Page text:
The research, funded by the National Institutes of Health, described how the early loss of a sense affects brain development and demonstrates that the brain is "capable of rewiring in dramatic ways".
According to the study, when the auditory cortex of profoundly deaf people is not exposed to sounds, it takes on additional processing tasks - which may explain why many people who are born deaf develop better peripheral vision and ability to sense motion. It is believed that the findings may support new ways to teach deaf students mathematics and reading using touch-sensitive tools, as well as helping doctors to improve the quality of hearing after cochlear implantation.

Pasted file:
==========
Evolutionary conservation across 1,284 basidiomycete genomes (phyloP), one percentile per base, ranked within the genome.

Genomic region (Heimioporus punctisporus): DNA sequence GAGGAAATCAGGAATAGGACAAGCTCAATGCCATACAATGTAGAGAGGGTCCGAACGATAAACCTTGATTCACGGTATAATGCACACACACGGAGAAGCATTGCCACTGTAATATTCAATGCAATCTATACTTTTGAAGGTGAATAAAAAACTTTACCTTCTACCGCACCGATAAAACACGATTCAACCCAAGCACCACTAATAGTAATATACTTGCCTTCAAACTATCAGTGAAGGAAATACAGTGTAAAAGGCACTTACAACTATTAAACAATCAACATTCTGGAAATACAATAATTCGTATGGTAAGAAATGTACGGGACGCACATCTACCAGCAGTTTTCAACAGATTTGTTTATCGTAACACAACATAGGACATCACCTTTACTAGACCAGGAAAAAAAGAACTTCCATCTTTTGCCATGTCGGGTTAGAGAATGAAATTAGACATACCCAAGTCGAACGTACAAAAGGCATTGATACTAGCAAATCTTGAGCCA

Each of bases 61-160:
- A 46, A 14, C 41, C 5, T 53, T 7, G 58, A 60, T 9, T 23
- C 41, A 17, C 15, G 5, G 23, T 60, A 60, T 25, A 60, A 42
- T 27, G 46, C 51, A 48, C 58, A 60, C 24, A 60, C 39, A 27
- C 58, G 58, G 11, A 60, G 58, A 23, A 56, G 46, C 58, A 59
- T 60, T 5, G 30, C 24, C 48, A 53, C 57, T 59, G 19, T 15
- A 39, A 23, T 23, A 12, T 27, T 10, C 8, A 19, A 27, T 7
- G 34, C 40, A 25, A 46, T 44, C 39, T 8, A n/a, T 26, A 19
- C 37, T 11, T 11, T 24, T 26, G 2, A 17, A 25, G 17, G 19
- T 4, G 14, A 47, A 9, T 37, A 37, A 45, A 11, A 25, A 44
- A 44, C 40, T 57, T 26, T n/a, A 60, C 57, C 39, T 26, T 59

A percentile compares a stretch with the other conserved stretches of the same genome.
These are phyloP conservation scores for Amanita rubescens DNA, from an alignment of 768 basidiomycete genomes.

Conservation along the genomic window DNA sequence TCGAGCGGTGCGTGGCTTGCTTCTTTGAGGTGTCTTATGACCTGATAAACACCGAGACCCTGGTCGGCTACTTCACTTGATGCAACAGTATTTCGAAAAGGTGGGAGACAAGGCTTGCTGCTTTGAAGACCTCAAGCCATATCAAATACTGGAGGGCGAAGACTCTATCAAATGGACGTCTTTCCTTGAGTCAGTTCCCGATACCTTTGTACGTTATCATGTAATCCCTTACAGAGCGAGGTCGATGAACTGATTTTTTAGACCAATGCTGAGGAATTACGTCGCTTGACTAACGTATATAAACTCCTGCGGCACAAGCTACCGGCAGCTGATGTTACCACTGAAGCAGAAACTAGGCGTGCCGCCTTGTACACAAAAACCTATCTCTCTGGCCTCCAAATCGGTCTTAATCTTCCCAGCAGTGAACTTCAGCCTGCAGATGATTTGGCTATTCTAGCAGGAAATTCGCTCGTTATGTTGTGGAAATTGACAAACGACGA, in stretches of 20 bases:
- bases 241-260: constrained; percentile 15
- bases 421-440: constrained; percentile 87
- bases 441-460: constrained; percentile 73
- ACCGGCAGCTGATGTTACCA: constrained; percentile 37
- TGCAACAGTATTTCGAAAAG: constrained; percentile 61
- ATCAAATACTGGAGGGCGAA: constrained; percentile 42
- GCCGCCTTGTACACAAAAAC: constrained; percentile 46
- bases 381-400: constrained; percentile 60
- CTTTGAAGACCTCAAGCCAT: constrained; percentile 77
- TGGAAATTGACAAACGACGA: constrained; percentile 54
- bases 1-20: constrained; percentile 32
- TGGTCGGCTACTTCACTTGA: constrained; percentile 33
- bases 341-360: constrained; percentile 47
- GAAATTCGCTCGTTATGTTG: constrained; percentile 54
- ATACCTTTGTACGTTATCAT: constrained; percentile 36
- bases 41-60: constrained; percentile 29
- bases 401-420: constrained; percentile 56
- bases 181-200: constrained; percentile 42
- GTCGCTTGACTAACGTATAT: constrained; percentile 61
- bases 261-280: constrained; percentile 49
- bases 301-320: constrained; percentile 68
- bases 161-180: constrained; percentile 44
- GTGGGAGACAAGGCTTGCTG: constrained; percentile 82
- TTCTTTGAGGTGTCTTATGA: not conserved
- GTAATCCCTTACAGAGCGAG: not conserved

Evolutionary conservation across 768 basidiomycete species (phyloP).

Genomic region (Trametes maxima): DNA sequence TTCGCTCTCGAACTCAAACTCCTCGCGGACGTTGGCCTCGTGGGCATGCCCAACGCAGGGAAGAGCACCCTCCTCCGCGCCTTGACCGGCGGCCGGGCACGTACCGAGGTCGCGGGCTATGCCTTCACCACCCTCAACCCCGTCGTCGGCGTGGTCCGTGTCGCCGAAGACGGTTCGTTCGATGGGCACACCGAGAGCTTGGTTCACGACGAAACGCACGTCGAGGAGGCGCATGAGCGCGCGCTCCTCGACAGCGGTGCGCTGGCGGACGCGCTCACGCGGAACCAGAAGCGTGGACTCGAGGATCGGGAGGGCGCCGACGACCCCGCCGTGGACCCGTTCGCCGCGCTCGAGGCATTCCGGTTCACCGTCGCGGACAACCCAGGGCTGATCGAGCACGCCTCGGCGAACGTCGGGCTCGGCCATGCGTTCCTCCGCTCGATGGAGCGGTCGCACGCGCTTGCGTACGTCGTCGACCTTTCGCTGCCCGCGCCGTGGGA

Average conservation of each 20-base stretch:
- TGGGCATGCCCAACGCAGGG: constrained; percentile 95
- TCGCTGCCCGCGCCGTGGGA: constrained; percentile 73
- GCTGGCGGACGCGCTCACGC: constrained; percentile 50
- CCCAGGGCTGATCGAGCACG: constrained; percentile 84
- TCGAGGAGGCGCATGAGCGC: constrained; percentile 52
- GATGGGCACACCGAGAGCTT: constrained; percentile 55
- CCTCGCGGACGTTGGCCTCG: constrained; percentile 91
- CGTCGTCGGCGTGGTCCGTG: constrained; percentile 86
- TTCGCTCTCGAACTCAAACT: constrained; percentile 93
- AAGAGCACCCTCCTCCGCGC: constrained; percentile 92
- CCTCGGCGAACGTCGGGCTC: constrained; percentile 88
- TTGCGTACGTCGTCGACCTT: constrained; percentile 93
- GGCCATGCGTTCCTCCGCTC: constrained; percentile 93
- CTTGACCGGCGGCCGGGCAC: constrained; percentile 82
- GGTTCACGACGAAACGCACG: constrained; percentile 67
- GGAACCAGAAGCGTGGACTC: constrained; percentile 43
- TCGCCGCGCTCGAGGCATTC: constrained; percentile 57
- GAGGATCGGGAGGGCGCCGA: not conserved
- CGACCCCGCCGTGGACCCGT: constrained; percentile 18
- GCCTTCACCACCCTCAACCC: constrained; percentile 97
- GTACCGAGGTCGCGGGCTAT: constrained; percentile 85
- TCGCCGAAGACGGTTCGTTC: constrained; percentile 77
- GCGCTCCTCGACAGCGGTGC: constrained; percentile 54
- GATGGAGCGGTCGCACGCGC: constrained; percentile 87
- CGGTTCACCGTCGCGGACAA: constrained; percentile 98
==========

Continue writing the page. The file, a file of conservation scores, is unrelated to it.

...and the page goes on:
"We designed this study because we thought that touch and vision might have stronger interactions in the auditory cortices of deaf people," said Dr Christina M Karns of the University of Oregon." As it turns out, the primary auditory cortex in people who are profoundly deaf focuses on touch, even more than vision, in our experiment."